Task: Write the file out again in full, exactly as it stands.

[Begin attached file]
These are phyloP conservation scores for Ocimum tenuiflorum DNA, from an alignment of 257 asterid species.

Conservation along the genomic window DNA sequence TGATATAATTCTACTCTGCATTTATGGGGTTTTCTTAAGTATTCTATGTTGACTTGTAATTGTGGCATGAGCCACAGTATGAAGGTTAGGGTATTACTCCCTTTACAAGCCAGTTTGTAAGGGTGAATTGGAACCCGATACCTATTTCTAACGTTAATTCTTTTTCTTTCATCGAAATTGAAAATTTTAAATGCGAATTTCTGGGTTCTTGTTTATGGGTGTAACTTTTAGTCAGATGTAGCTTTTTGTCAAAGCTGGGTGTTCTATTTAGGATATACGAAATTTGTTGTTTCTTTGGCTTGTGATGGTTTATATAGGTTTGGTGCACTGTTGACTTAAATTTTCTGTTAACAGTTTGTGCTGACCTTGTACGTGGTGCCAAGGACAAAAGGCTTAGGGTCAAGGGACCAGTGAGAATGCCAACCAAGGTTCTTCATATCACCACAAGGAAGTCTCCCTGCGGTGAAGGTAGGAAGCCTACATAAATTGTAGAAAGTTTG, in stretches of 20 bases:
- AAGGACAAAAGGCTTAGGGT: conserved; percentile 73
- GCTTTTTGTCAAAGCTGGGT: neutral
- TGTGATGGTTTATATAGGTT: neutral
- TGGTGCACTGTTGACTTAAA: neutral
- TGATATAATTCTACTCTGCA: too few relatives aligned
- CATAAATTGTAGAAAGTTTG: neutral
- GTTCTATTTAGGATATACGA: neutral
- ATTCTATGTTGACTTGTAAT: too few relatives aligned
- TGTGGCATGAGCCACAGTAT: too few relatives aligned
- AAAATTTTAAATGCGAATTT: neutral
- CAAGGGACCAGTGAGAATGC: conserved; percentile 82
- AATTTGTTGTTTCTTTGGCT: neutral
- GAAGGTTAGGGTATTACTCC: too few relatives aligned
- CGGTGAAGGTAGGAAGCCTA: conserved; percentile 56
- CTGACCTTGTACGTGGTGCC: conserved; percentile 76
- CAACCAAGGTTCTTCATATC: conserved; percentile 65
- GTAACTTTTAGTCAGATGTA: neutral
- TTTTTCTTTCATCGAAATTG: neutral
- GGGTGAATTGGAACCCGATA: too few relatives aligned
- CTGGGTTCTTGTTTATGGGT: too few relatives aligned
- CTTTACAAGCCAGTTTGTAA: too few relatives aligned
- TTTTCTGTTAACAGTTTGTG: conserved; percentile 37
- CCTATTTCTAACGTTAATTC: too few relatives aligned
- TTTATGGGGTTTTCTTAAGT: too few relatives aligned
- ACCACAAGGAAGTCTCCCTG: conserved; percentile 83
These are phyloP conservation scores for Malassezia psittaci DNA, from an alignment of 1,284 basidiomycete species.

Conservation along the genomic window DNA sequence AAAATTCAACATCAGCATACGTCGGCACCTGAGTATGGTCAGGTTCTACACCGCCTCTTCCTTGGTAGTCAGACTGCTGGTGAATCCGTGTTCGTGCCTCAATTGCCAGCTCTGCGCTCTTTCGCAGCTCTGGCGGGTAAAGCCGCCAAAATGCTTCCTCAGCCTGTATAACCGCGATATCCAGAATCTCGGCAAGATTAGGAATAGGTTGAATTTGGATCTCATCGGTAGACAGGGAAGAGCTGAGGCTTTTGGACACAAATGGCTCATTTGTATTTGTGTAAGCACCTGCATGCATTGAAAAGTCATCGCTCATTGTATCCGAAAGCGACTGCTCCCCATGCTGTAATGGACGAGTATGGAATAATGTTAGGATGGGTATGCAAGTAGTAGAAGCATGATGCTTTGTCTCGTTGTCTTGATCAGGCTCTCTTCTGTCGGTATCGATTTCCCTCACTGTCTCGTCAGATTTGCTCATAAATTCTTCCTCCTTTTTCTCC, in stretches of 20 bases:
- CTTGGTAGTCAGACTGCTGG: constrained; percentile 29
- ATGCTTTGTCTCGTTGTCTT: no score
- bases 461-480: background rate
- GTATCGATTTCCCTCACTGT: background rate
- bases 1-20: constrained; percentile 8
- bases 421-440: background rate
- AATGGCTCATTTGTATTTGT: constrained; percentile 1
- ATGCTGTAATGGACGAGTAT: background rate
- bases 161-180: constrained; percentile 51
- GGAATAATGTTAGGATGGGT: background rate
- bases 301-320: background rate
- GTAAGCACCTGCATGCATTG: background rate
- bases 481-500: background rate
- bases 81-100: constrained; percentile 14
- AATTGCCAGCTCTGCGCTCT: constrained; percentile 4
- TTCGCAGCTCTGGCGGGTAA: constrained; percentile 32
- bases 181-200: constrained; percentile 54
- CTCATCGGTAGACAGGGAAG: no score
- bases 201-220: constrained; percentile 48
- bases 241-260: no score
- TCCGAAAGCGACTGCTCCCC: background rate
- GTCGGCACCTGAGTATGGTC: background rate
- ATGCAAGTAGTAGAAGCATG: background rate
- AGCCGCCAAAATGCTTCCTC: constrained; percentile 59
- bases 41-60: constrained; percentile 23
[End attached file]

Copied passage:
These are phyloP conservation scores for Ocimum tenuiflorum DNA, from an alignment of 257 asterid species.

Conservation along the genomic window DNA sequence TGATATAATTCTACTCTGCATTTATGGGGTTTTCTTAAGTATTCTATGTTGACTTGTAATTGTGGCATGAGCCACAGTATGAAGGTTAGGGTATTACTCCCTTTACAAGCCAGTTTGTAAGGGTGAATTGGAACCCGATACCTATTTCTAACGTTAATTCTTTTTCTTTCATCGAAATTGAAAATTTTAAATGCGAATTTCTGGGTTCTTGTTTATGGGTGTAACTTTTAGTCAGATGTAGCTTTTTGTCAAAGCTGGGTGTTCTATTTAGGATATACGAAATTTGTTGTTTCTTTGGCTTGTGATGGTTTATATAGGTTTGGTGCACTGTTGACTTAAATTTTCTGTTAACAGTTTGTGCTGACCTTGTACGTGGTGCCAAGGACAAAAGGCTTAGGGTCAAGGGACCAGTGAGAATGCCAACCAAGGTTCTTCATATCACCACAAGGAAGTCTCCCTGCGGTGAAGGTAGGAAGCCTACATAAATTGTAGAAAGTTTG, in stretches of 20 bases:
- AAGGACAAAAGGCTTAGGGT: conserved; percentile 73
- GCTTTTTGTCAAAGCTGGGT: neutral
- TGTGATGGTTTATATAGGTT: neutral
- TGGTGCACTGTTGACTTAAA: neutral
- TGATATAATTCTACTCTGCA: too few relatives aligned
- CATAAATTGTAGAAAGTTTG: neutral
- GTTCTATTTAGGATATACGA: neutral
- ATTCTATGTTGACTTGTAAT: too few relatives aligned
- TGTGGCATGAGCCACAGTAT: too few relatives aligned
- AAAATTTTAAATGCGAATTT: neutral
- CAAGGGACCAGTGAGAATGC: conserved; percentile 82
- AATTTGTTGTTTCTTTGGCT: neutral
- GAAGGTTAGGGTATTACTCC: too few relatives aligned
- CGGTGAAGGTAGGAAGCCTA: conserved; percentile 56
- CTGACCTTGTACGTGGTGCC: conserved; percentile 76
- CAACCAAGGTTCTTCATATC: conserved; percentile 65
- GTAACTTTTAGTCAGATGTA: neutral
- TTTTTCTTTCATCGAAATTG: neutral
- GGGTGAATTGGAACCCGATA: too few relatives aligned
- CTGGGTTCTTGTTTATGGGT: too few relatives aligned
- CTTTACAAGCCAGTTTGTAA: too few relatives aligned
- TTTTCTGTTAACAGTTTGTG: conserved; percentile 37
- CCTATTTCTAACGTTAATTC: too few relatives aligned
- TTTATGGGGTTTTCTTAAGT: too few relatives aligned
- ACCACAAGGAAGTCTCCCTG: conserved; percentile 83
These are phyloP conservation scores for Malassezia psittaci DNA, from an alignment of 1,284 basidiomycete species.

Conservation along the genomic window DNA sequence AAAATTCAACATCAGCATACGTCGGCACCTGAGTATGGTCAGGTTCTACACCGCCTCTTCCTTGGTAGTCAGACTGCTGGTGAATCCGTGTTCGTGCCTCAATTGCCAGCTCTGCGCTCTTTCGCAGCTCTGGCGGGTAAAGCCGCCAAAATGCTTCCTCAGCCTGTATAACCGCGATATCCAGAATCTCGGCAAGATTAGGAATAGGTTGAATTTGGATCTCATCGGTAGACAGGGAAGAGCTGAGGCTTTTGGACACAAATGGCTCATTTGTATTTGTGTAAGCACCTGCATGCATTGAAAAGTCATCGCTCATTGTATCCGAAAGCGACTGCTCCCCATGCTGTAATGGACGAGTATGGAATAATGTTAGGATGGGTATGCAAGTAGTAGAAGCATGATGCTTTGTCTCGTTGTCTTGATCAGGCTCTCTTCTGTCGGTATCGATTTCCCTCACTGTCTCGTCAGATTTGCTCATAAATTCTTCCTCCTTTTTCTCC, in stretches of 20 bases:
- CTTGGTAGTCAGACTGCTGG: constrained; percentile 29
- ATGCTTTGTCTCGTTGTCTT: no score
- bases 461-480: background rate
- GTATCGATTTCCCTCACTGT: background rate
- bases 1-20: constrained; percentile 8
- bases 421-440: background rate
- AATGGCTCATTTGTATTTGT: constrained; percentile 1
- ATGCTGTAATGGACGAGTAT: background rate
- bases 161-180: constrained; percentile 51
- GGAATAATGTTAGGATGGGT: background rate
- bases 301-320: background rate
- GTAAGCACCTGCATGCATTG: background rate
- bases 481-500: background rate
- bases 81-100: constrained; percentile 14
- AATTGCCAGCTCTGCGCTCT: constrained; percentile 4
- TTCGCAGCTCTGGCGGGTAA: constrained; percentile 32
- bases 181-200: constrained; percentile 54
- CTCATCGGTAGACAGGGAAG: no score
- bases 201-220: constrained; percentile 48
- bases 241-260: no score
- TCCGAAAGCGACTGCTCCCC: background rate
- GTCGGCACCTGAGTATGGTC: background rate
- ATGCAAGTAGTAGAAGCATG: background rate
- AGCCGCCAAAATGCTTCCTC: constrained; percentile 59
- bases 41-60: constrained; percentile 23